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Posted on: March 26th, 2014 by Dorothy Sampson No Comments

What Do You Buy the Children of the Terrorist Who Tried to Kill Your Wife?  by David Harris-Gershon

A few months after the start of World War I, On Christmas Day 1914, the German and British troops spontaneously stopped shooting at each other.  They crossed through the barbed wire separating their positions and met on the ground between to play soccer, share photos and sing carols together.  It is a remarkable story.  The generals were not amused.  They knew that when a warrior begins to see the enemy as a human being, he begins to hesitate.  He is no longer fit for battle.  Indeed, after the troops were reprimanded, some of the men had to be pulled off the front line, because they could no longer kill as they were ordered to.

I thought of this story when I read David Harris-Gershon’s memoir, What Do You Buy the Children of the Terrorist Who Tried to Kill Your Wife?  David and Jamie,  newlyweds, moved to Jerusalem full of hope.  Their adventure and dreams were shattered when a bomb exploded in the cafeteria at Hebrew University.  By a quirk of fate, Jaime, though severely injured, was spared but two close friends sitting beside her were killed.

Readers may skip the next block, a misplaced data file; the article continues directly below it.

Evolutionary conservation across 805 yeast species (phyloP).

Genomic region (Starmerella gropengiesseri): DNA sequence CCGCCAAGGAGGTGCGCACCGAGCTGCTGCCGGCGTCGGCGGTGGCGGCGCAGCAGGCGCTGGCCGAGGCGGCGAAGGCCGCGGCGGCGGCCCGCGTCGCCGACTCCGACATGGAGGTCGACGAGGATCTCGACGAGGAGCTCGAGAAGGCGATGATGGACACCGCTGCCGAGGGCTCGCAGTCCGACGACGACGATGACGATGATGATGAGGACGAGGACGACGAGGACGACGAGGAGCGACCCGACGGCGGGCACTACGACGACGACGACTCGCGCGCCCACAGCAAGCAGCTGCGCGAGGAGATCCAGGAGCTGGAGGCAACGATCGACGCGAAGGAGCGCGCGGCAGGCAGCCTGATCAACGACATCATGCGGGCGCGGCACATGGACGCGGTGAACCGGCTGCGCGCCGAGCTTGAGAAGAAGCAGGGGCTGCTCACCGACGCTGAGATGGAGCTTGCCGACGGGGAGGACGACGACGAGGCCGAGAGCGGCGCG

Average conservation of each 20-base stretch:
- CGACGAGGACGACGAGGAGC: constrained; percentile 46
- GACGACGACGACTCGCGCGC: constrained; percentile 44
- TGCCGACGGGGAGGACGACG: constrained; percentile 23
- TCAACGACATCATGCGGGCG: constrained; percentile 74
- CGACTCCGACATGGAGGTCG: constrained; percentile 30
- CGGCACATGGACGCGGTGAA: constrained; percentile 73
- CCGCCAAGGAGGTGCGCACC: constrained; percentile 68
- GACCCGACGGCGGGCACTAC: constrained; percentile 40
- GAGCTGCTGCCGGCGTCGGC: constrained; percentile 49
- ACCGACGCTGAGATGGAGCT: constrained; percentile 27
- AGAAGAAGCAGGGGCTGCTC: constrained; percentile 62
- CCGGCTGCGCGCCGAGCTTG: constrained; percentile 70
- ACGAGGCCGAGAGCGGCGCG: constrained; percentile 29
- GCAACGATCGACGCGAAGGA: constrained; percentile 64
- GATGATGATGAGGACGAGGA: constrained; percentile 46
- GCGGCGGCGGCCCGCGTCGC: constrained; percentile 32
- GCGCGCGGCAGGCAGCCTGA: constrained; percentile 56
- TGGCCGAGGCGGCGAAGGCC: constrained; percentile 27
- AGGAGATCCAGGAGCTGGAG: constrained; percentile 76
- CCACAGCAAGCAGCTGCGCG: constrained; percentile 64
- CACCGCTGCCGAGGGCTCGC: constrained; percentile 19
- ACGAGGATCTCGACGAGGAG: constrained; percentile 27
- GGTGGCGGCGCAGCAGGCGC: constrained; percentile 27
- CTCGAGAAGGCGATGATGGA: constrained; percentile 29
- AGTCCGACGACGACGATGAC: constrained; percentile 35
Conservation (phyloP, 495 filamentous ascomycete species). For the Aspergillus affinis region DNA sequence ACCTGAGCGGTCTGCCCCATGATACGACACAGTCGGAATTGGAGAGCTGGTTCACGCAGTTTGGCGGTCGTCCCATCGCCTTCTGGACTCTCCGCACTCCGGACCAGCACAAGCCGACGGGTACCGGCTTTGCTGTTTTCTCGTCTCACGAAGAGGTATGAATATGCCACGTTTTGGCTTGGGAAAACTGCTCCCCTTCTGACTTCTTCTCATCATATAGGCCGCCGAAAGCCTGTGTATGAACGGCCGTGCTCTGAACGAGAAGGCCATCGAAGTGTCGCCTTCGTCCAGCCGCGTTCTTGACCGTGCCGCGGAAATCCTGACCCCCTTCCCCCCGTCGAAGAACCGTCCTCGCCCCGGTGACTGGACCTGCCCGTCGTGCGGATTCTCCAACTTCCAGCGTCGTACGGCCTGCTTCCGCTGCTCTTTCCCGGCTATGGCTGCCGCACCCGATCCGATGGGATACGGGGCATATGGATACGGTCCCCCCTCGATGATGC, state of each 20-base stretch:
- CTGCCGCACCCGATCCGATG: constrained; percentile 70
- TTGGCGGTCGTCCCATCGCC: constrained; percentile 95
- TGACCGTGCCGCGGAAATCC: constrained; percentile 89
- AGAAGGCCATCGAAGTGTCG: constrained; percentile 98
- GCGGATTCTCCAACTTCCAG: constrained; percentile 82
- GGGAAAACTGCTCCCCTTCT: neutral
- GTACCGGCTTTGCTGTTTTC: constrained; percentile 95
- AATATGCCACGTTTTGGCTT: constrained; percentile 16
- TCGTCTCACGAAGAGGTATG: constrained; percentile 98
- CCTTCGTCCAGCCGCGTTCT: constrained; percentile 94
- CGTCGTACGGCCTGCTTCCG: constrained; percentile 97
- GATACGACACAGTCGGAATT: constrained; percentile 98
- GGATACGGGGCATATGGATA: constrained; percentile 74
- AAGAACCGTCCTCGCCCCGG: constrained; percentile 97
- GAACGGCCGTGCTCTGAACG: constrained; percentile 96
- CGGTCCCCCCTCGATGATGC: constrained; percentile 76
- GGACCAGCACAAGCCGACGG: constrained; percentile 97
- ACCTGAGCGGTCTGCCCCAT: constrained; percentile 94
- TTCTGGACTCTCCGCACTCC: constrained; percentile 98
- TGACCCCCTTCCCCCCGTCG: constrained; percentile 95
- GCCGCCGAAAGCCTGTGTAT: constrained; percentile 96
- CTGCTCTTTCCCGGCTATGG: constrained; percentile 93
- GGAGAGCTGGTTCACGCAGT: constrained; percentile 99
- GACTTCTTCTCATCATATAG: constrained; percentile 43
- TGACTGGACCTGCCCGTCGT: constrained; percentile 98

The story continues as David tries to come to terms with what has happened. With the help of therapy, Jamie works through her trauma, but David’s healing stalls.  He cannot accept that a human being would do what the terrorist did to another human being. Between an inability to breathe regularly, compulsive behavior and insomnia, he begins studying every news article of the attack.  In one account, he reads that the Hamas bomber, Mohammad Odeh, expressed remorse, a small glimpse that the bomber is more than just a monster. This sets David on a search to understand the history of the two peoples, the cultural framework that cultivates such hatred.  In his study, he acknowledges that Palestinians as well as Jews have suffered and admits his own attitudes, suspicions, and distrust are complicit in the divide that leads to violence.  He resolves to meet the bomber, the man, face to face.  But, like the WWI generals who won’t permit fraternizing, the Israeli government has many strategies to prevent such an encounter of reconciliation.  David settles for a meeting with the Odeh family, whom he finds to be good and kind and he states “their talk was good.” It is a remarkable story.

– Reviewed by Dorothy Sampson

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